Farmers too devastated to take advantage of drought funding

AGFORCE Queensland has warned some farmers devastated by drought might not be able to take advantage of tax breaks the Federal government has brought forward.

But the organisation supports the decision to make the concessions immediate, rather than having a 2016 start date.

Farmers can now claim tax deductions on water facilities, fodder storage assets and fencing.

Agriculture Minister Barnaby Joyce and Small Business Minister Bruce Billson said farmers had told them they wanted to get on with building fences, dams and fodder storage as soon as possible.

They predicted bringing forward the start date would cost $72 million.

AgForce Queensland general manager, Grant Maudsley (CORRECT), said many of the agricultural body's members were dealing with severe drought.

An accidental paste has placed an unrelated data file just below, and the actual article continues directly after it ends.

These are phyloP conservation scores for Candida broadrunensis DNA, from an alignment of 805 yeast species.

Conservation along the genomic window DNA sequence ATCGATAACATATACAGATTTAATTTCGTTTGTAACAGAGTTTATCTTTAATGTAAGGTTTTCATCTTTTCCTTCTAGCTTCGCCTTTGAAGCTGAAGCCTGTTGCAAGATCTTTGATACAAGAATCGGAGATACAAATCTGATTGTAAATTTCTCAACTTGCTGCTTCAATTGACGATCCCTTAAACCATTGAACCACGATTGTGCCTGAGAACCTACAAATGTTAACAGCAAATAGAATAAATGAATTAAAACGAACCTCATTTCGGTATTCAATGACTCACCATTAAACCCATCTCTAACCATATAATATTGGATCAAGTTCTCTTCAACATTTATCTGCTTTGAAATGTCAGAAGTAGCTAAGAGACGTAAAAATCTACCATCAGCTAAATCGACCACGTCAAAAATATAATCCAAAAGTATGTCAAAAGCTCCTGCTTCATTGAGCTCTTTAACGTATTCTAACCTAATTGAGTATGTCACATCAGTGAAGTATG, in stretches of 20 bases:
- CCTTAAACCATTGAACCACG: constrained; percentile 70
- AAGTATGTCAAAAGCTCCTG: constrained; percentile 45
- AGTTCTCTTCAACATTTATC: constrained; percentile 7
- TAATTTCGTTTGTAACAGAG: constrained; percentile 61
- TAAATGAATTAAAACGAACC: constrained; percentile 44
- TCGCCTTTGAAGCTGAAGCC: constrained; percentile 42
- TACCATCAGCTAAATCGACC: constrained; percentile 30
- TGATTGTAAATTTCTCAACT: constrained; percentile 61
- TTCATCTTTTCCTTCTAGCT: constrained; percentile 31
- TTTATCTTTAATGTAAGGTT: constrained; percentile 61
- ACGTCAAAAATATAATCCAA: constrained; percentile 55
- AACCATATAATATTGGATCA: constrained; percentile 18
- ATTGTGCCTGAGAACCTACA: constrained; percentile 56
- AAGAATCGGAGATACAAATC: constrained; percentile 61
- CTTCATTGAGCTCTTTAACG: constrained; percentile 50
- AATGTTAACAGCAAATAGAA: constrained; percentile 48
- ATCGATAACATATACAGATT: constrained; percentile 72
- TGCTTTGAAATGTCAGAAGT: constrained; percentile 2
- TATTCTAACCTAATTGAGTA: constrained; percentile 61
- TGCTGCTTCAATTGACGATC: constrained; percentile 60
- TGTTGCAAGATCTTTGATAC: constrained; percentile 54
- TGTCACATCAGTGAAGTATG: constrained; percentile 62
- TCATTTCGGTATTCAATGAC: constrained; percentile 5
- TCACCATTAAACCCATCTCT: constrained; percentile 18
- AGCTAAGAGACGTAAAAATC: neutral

But he said they supported policies that built resilience for future droughts.

"AgForce also strongly supports the decision to bring forward the initiative so it applies from budget night, while acknowledging that the financial impacts from the current drought will mean many of our members cannot take full advantage of the provisions," Mr Maudsley said.

"These incentives for water and fencing assets to improve the management of livestock and macropod grazing, and to exclude predators, goes towards addressing some of the key environmental issues our members face."

In July the State Government will hand down its budget.

Mr Maudsley said he hoped some of the budget's key priorities would be the removal of stamp duty on intergenerational farm asset transfers and crop insurance.

He also has his fingers crossed the government will allow agistment businesses access to the Emergency Water Infrastructure Rebate scheme "to deliver better animal welfare and dam desilting".

- APN NEWSDESK


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